post #10 of 25

Anyone used the global G30 or G41?

post #11 of 25
Quote:
Originally Posted by Ben Adda View Post
 

Anyone used the global G30 or G41?

 

Grossly overpriced I'd say, globals are known as very mediocre knives in general.

post #12 of 25


Is there a filleting knife of a similar profile? Turbot and sea bass/ salmon are my main fish

 

Would a shun filleting be a better bet?

post #13 of 25

I'm not an expert in this area of knives but I would say something like this would do for you:

https://www.etundra.com/kitchen-supplies/cutlery/chef-knives/fillet/victorinox-40613-8-in-flexible-fillet-knife/?scid=scplp96929&sc_intid=96929&gclid=Cj0KEQjwn_3GBRDc8rCnup-1x8wBEiQAdw3OAcp_lz9qzkwuOGhCd1aB8XqRQENd0CQe9HUkT1-1uewaAmLz8P8HAQ

 

I see you have asked in the professionals forum.  It's certainly possible the global 30 is a better designed knife for your particular tasks and style, that might make it worth the huge price difference to you.  It does have a very narrow blade.  At the other end of the spectrum the Japanese tend to prefer the wide and thick deba.  http://korin.com/Knives/Fillet-Butcher-KnifeDeba_4

 

Wish I could be of more help.

post #14 of 25
Quote:
Originally Posted by Rick Alan View Post

Grossly overpriced I'd say, globals are known as very mediocre knives in general.
I would disagree here. I have a set of globals and I love them. When your knife work is 8-10 hours a day, it really makes a difference. Knives are really about what feels natural to you, for me that is a global. I have yet to hear a negative about a global, excluding your self.
Quote:
Originally Posted by Rick Alan View Post

Grossly overpriced I'd say, globals are known as very mediocre knives in general.
[/quot
post #15 of 25

Chefjess, I don't care to argue with professionals here, least of all to their offense, as your knowledge of cooking is so valuable here. But in terms of steel and grind geometry globals are pretty mediocre knives.  Steel is on the soft side and relatively coarse grained, and the edges are relatively thick.  And a lot of folks don't like the handles, though that was not the focus of my initial comment.  They don't chip and they can be touched up with a steel, I'd certainly take them over a Henckles, but there are better cutters out there for the money.

 

Getting back to the G30 fillet knife, its virtues are likely its very narrow profile combined with a relatively thick spine for a flexy, and I haven't seen others quite like it. And Globals will hold an edge better than the Vic I linked to.

post #16 of 25
Quote:
Originally Posted by Rick Alan View Post
 

Steel is on the soft side and relatively coarse grained, and the edges are relatively thick.

 

These are not necessarily negative attributes in and of themselves; it depends upon which characteristics a potential buyer wants in their knife. Hardness and fineness of grain are not always the end all and be all, like anything else they have a point of diminishing returns that is best determined by the buyer.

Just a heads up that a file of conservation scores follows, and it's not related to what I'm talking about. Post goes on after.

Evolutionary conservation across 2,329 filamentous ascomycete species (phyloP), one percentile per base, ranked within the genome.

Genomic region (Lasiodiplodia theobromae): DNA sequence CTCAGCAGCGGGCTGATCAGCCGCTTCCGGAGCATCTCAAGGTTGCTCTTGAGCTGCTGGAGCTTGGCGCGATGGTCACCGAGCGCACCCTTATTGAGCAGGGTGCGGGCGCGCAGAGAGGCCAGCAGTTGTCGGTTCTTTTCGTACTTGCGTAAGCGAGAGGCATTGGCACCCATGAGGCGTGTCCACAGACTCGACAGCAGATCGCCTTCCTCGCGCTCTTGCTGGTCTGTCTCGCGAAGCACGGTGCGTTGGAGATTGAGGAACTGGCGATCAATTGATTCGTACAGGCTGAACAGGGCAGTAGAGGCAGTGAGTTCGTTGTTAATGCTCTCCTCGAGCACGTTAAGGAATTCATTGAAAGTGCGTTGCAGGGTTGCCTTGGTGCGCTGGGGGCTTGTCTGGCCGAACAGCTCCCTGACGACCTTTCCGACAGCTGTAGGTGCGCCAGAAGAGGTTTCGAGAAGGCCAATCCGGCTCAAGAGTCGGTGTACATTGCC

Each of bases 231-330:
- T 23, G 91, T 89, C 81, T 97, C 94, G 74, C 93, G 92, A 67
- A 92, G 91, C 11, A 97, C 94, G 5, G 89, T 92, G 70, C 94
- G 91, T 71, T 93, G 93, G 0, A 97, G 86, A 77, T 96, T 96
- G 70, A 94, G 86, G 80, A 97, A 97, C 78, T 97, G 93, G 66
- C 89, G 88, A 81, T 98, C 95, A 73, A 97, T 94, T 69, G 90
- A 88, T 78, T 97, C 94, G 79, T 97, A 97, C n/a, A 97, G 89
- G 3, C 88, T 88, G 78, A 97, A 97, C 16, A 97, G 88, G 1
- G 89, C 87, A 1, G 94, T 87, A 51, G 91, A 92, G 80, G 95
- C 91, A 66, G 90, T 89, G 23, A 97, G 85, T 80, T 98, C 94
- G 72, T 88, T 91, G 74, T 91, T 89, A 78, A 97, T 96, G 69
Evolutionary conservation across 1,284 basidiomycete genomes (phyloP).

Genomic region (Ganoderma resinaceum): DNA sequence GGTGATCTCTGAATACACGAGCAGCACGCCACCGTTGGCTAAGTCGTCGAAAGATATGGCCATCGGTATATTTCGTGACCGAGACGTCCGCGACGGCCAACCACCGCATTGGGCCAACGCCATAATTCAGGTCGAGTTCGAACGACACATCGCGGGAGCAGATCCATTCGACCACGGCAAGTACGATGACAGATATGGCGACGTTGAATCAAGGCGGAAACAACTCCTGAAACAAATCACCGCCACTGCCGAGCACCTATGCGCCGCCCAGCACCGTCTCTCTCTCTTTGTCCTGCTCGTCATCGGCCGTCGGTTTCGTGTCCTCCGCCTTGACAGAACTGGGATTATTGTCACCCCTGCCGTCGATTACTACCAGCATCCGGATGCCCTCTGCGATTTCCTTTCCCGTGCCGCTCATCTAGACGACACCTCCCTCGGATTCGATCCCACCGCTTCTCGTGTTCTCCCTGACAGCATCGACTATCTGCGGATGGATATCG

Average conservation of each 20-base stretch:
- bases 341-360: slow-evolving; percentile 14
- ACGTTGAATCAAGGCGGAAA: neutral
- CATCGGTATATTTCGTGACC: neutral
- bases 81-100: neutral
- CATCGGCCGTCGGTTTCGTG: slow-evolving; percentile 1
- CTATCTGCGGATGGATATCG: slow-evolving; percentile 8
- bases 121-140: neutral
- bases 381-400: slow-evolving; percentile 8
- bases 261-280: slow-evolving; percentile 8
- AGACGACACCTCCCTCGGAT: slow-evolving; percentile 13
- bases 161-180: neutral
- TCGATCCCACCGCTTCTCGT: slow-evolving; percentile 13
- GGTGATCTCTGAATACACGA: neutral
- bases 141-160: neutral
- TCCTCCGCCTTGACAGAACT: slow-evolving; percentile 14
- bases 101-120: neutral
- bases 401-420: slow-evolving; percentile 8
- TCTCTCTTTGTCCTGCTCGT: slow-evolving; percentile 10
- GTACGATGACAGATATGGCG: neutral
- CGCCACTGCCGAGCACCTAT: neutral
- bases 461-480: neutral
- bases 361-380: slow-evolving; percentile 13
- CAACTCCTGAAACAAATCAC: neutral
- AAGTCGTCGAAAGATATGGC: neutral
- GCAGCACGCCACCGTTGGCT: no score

Quote:
Originally Posted by Rick Alan View Post
 

I'd certainly take them over a Henckles,

 

Henckels produces a few lines of quality, high caliber knives that will provide certainly serviceable results for years in the hands of a knowledgeable user. They just are no longer fashionable.

Wisdom comes with age, but sometimes age comes alone.
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Wisdom comes with age, but sometimes age comes alone.
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post #17 of 25

Yes Cheflayne, I did imply their toughness and subsequent utility there somewhat but I have to say yours is a more thorough and accurate way of putting it.  That being said, with the handle being of no issue to me I personally would go with a number of other knives in the same category and price range.

post #18 of 25

I certainly have a lot of knife brands ( over 25) Globals cut great and last long. If that's a commercial fisherman b oat usa Bubba blade if you are into sushi the one sided knives will do fine. you can see if you nearby store has victorionox so you can start with something. I can sharpen almost anything so I have knives from my grand father (he used to own a slauter house for meat, pork etc.) from my father and then my collection. like an army colonel use to say "the best knife is the one you have when you need it"

post #19 of 25


Thanks very much I actually own the victorinox already and love the length just wanted something more narrow - think I will be going with the g30 - the profile will allow me to do some fine butchery work too

post #20 of 25

nice and very flexible

post #21 of 25
Scott just a tired old sailor glad to be home from the sea
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Scott just a tired old sailor glad to be home from the sea
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post #22 of 25

The Rapala is impressive for that price.  I wonder if all their knives are Swedish stainless, their site is vague on the point.

http://www.rapala.com/rapala/knives/?sz=36&start=0

post #23 of 25

most Rapala filet knives are made by Marttiini in Finland, which became a Rapala subsidiary in 2005.  best guess is the blades are 13C26 or 12C27 which is made just down the road in Sweden.  the current best buy would be $18.75 for a Marttiini filet knife with 9" blade and sheath.  at that price, you can't go wrong.

(http://www.cabelas.com/product/hunting/knives-tools/fillet-knives-fish-processing%7C/pc/104791680/c/104740380/sc/104320980/rapala-reg-soft-grip-reg-fillet-knife/716594.uts?destination=%2Fcatalog%2Fbrowse%2Ffillet-knives-fish-processing%2F_%2FN-1100163%2FNs-CATEGORY_SEQ_104320980)

Scott just a tired old sailor glad to be home from the sea
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Scott just a tired old sailor glad to be home from the sea
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post #24 of 25

Well Fischer Bargoin is using 12C27 in their butchery line, so it's a good guess.  They are likely using a variety of Sandvick or Bohler Udholm steels, depending on application.  Significantly better than what you typically find, even for Global and MAC.

post #25 of 25

I've owned Rapala fillet knives for over forty years and they are excellent performers.  They take and keep an edge quite well and have enough flex to work around bones.